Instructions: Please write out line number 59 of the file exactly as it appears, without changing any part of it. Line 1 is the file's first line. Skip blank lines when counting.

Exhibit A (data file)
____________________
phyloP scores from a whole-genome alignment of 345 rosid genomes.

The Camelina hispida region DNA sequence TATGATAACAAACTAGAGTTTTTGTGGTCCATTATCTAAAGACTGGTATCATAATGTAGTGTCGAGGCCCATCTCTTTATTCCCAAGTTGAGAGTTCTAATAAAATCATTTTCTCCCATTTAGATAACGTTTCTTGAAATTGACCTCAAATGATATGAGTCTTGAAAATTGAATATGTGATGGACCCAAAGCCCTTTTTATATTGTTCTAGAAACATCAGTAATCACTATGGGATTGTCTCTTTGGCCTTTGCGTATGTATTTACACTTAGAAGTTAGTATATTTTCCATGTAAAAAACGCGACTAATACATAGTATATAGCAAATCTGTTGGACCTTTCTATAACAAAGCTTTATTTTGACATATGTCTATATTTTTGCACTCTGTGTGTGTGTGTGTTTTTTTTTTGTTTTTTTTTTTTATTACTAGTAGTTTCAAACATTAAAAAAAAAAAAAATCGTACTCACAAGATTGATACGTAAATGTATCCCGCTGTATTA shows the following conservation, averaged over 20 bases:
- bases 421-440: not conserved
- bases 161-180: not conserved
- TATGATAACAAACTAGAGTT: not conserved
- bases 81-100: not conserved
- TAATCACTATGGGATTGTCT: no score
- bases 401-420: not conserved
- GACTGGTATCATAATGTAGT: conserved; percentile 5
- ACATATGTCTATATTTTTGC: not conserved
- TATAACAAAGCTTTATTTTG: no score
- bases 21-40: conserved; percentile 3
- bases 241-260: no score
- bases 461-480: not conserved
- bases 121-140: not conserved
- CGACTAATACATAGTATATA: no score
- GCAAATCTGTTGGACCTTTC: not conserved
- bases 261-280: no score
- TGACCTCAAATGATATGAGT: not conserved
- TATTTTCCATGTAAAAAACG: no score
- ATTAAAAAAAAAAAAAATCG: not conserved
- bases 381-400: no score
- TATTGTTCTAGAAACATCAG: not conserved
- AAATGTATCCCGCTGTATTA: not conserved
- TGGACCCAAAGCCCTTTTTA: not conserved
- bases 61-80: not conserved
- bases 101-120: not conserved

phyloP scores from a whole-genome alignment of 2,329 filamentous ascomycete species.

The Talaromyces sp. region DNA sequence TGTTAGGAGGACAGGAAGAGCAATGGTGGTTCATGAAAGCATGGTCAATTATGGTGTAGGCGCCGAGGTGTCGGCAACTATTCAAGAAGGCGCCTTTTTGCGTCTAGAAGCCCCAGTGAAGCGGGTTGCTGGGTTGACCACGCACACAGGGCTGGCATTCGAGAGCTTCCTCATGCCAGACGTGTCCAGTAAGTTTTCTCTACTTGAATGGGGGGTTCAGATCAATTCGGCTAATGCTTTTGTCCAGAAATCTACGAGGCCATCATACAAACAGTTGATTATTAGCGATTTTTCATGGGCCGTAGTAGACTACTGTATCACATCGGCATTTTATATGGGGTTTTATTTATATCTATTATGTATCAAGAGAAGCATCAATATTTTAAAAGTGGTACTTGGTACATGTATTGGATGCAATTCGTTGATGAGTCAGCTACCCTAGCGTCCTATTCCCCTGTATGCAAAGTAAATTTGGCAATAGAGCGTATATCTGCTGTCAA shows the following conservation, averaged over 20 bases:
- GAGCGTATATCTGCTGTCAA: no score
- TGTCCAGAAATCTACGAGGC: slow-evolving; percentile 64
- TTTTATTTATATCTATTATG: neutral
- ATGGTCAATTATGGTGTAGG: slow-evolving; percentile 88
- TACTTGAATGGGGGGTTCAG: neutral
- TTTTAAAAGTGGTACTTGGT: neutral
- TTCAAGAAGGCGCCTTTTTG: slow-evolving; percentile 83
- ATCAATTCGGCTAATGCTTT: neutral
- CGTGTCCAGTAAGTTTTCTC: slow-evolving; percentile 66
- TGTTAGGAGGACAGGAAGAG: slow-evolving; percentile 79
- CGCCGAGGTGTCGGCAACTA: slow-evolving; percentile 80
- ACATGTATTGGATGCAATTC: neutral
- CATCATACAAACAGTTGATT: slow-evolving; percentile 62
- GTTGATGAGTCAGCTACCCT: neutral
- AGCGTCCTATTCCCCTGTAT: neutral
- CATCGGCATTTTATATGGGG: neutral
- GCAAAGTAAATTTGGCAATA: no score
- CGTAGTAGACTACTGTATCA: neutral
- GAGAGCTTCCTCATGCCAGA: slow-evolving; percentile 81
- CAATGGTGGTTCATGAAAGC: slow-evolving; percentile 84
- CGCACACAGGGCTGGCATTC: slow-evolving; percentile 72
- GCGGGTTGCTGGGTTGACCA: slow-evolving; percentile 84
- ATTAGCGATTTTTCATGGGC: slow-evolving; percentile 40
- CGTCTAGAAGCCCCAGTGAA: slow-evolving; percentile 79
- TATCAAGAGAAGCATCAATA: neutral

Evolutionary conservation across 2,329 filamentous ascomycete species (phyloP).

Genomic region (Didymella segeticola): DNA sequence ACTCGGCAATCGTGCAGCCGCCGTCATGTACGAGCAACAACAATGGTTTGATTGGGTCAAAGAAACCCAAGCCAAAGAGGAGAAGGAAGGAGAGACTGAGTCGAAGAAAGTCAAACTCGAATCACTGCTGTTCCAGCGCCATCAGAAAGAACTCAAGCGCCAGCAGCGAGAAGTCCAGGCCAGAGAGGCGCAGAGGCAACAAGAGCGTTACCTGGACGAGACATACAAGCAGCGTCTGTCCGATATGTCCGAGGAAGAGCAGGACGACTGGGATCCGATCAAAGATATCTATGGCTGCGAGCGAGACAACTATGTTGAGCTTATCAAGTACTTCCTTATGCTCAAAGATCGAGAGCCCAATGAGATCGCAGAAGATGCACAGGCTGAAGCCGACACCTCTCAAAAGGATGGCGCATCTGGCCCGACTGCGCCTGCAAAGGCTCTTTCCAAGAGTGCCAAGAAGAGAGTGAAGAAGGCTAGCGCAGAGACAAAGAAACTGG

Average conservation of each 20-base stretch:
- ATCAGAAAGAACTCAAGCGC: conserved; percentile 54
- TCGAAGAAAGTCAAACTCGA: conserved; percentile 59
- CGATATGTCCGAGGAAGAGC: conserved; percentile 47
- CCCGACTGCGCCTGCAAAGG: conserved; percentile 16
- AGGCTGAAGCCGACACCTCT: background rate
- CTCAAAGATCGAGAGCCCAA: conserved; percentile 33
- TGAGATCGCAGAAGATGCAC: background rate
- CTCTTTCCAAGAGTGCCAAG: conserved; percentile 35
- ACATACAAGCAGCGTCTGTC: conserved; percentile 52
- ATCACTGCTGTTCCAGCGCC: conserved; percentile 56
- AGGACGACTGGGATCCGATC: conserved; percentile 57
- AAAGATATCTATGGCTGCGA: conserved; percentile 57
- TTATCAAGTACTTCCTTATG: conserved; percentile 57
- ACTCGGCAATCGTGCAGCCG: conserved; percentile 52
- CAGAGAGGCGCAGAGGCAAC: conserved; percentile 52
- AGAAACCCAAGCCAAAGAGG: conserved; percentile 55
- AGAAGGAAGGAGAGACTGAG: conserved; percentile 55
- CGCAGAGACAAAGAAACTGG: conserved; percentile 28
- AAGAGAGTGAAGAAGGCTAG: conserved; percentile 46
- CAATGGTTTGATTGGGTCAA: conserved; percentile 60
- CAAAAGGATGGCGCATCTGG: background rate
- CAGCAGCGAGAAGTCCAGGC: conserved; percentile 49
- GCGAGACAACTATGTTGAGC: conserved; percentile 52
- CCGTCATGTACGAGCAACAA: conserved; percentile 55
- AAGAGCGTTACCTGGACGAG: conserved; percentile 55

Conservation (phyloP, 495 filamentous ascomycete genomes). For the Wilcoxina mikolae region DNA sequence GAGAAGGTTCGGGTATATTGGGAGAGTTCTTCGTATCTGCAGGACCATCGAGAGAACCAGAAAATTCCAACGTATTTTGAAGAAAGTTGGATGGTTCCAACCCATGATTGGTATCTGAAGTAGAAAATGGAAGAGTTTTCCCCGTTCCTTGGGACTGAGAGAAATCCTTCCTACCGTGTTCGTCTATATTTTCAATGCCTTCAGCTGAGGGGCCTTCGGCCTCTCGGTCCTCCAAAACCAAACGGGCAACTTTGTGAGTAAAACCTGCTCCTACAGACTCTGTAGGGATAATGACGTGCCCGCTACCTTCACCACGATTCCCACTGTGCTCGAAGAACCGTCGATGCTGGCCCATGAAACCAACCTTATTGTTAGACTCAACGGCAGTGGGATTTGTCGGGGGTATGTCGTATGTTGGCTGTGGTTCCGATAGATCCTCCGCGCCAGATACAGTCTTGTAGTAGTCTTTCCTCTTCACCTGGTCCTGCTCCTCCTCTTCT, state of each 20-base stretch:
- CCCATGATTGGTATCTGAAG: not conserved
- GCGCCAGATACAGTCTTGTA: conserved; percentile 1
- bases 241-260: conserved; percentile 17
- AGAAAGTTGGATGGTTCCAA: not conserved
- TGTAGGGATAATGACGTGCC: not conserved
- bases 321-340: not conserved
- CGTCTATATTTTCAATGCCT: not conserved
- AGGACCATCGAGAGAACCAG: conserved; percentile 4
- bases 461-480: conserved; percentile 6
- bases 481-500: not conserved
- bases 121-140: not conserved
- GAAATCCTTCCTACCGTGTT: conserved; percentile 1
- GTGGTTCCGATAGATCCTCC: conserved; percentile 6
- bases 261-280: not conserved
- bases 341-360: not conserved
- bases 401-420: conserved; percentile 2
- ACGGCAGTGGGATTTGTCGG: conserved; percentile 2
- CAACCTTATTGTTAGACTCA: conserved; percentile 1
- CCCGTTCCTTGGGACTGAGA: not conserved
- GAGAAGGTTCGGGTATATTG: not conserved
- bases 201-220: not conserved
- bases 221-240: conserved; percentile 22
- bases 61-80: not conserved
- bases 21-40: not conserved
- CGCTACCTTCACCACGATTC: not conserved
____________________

- TCGAAGAAAGTCAAACTCGA: conserved; percentile 59